This segment was originally broadcast on April 13, 2008. It was updated on July 16, 2008.
What comes to mind when you mention Venezuela? Hugo Chavez probably, or oil, or baseball? What probably does not come to mind is classical music.
And yet, Venezuela is the home of a music program that's so extraordinary it has been hailed as the future of classical music itself.
As correspondent Bob Simon first reported in April, it's called "el Sistema" - "the system" - and it's all about children, about saving them - hundreds of thousands of children - through music.
In the world of classical music, the Simon Bolivar National Youth Orchestra is unique. The musicians, kids mainly, are not graduates of some conservatory or music school - they're alumni of the school of hard knocks in the slums of Venezuela. And their orchestra is about the exuberance of youth.
It recently made its Carnegie Hall debut with Gustavo Dudamel, its celebrated young conductor.
Carnegie Hall was the last stop on the orchestra's first American tour, and a long way from its home in Venezuela. Many of the kids come from neighborhoods which are so poor, desperate and crime-ridden, that hope is often extinguished in children at an early age.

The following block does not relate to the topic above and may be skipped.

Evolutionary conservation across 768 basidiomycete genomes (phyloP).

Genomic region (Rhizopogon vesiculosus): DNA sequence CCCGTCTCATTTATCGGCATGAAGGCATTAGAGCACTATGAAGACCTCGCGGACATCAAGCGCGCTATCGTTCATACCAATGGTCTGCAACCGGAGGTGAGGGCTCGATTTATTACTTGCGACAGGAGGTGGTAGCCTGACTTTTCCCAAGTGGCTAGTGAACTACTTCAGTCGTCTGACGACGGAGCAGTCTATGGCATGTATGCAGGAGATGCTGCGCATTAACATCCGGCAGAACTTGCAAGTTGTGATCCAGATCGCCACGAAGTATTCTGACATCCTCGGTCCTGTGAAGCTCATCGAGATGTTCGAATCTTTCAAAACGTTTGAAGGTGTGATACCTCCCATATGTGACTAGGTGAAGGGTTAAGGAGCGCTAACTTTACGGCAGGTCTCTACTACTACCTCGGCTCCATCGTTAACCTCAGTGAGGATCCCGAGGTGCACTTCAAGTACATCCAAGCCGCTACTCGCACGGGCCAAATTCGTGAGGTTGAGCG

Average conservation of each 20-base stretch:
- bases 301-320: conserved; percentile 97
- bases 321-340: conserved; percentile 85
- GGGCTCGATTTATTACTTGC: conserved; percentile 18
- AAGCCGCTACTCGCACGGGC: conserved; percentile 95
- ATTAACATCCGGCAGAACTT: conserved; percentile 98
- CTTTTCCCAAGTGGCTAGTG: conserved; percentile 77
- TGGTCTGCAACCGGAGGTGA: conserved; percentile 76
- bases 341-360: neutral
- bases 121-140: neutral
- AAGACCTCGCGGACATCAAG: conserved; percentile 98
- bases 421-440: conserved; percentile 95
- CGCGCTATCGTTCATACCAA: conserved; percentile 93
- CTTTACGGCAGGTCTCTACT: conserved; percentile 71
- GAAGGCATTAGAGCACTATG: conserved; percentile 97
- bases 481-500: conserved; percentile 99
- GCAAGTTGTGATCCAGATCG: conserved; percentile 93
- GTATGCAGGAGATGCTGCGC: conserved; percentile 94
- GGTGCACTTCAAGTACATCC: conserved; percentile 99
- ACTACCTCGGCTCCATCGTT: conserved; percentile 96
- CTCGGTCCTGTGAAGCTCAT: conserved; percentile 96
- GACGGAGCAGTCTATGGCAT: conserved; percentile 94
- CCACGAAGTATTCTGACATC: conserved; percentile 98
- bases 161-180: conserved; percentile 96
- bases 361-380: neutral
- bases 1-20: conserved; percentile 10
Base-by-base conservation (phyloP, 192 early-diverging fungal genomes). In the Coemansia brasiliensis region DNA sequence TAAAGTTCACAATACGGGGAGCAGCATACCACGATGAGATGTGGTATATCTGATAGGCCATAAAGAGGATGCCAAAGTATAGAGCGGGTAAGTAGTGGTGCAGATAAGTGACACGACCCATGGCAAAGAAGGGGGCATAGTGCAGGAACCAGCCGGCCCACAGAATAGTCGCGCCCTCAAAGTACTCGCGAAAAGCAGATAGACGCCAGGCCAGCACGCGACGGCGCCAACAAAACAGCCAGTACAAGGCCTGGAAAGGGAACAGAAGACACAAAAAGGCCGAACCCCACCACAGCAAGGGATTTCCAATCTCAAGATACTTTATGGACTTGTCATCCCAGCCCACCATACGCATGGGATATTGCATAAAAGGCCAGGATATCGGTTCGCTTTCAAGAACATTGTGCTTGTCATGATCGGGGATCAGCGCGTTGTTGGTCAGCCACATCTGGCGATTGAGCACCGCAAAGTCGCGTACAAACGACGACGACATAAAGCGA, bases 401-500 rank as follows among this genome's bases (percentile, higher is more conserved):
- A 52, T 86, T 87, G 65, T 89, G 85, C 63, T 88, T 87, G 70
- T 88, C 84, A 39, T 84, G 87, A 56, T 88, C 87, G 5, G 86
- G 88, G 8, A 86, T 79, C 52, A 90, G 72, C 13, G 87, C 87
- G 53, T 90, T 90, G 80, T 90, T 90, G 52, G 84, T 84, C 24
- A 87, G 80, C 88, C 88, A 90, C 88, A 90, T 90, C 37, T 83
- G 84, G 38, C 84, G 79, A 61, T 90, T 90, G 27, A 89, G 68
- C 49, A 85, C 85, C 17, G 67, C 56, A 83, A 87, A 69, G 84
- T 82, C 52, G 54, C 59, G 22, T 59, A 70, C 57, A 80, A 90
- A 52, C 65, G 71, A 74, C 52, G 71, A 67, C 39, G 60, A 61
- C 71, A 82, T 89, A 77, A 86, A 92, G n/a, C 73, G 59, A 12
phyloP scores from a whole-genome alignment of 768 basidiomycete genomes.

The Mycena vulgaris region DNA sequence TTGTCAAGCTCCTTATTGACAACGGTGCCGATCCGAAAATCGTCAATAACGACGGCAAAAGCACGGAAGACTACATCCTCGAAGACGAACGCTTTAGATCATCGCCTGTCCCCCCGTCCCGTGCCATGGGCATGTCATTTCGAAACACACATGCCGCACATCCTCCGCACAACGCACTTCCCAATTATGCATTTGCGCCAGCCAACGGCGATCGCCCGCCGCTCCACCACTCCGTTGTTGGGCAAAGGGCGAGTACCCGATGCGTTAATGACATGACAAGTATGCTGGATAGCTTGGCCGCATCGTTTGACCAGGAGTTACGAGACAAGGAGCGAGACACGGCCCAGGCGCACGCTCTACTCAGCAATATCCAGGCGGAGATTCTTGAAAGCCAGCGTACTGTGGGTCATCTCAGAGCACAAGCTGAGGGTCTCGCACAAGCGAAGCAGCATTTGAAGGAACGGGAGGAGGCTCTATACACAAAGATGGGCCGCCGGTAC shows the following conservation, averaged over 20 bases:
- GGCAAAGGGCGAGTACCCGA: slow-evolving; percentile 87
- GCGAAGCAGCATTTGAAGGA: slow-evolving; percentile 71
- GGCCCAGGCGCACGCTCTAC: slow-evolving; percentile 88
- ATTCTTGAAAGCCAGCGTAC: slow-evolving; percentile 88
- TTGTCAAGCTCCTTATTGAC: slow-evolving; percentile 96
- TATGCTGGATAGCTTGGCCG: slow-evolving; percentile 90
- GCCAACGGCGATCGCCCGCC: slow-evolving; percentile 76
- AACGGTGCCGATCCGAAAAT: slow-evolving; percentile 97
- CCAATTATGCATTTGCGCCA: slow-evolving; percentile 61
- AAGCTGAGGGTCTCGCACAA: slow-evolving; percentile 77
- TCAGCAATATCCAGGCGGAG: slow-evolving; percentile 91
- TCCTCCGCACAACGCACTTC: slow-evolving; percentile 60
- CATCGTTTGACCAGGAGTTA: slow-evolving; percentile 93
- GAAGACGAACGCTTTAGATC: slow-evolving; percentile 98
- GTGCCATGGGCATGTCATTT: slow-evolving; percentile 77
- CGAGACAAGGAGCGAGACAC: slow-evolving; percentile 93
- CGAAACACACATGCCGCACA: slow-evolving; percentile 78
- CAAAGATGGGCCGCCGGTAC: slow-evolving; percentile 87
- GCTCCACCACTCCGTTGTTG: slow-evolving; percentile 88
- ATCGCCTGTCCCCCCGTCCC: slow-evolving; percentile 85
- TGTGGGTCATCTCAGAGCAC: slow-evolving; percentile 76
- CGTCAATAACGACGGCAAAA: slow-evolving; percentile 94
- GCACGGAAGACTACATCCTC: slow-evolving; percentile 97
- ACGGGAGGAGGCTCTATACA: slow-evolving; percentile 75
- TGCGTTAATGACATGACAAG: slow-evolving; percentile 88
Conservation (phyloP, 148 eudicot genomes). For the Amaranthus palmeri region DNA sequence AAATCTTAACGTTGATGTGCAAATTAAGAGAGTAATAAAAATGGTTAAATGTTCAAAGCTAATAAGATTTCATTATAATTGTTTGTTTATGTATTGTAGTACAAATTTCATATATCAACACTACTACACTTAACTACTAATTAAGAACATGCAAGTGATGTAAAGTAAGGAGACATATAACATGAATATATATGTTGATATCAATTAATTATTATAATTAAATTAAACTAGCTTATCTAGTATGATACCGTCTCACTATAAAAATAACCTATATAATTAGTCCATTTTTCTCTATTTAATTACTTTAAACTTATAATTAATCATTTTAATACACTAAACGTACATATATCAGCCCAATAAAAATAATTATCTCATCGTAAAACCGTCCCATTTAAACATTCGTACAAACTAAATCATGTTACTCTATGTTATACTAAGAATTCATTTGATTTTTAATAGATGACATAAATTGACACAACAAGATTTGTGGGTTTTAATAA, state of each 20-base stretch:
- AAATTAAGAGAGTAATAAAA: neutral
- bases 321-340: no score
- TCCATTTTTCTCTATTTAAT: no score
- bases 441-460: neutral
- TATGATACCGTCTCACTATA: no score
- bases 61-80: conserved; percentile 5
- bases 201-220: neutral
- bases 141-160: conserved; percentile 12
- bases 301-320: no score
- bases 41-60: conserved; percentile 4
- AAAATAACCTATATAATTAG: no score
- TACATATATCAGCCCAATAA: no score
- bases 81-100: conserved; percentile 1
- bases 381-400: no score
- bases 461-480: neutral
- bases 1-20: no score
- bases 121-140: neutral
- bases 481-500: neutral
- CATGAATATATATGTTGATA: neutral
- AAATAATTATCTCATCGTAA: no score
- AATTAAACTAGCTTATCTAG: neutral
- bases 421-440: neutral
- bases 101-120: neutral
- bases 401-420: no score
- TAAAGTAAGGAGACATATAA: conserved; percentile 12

Instead, these kids travel the world, playing to sell-out audiences. The National Youth Orchestra and hundreds of others are the brainchild of Dr. José Antonio Abreu.
Asked if he remembers the night he first started, Dr. Abreu, told Simon through a translator, "We only had 11 children - rehearsing in cramped conditions. But I had the feeling that this was the beginning of something very big."
Abreu, a 69-year-old retired economist, trained musician, and social reformer founded "the system" in 1975 and has built it with religious zeal, based on his unorthodox belief that what poor Venezuelan kids needed was classical music.
"Essentially this is a social system that fights poverty," Abreu explained. "A child's physical poverty is overcome by the spiritual richness that music provides."
"So, music actually becomes the vehicle for social change?" Simon asked.
"Without a doubt," Abreu replied. "And that is what's happening in Venezuela."
Every afternoon, small children line up for free music lessons at their local branch of "the system."
Raphael Elster runs one of the branches. He told Simon children join the music program as young as two years old.
Two-year-olds start learning the basics, like rhythm, and the language of music. By the time they're four, they're being taught how to play an instrument. By the time they're six or seven-year-old veterans, they're playing in orchestras.
"A regular kid who will play in two or three years, we make it happen in three, four months," Elster told Simon.
Asked how that's done, he said, "We work hard. And they love it."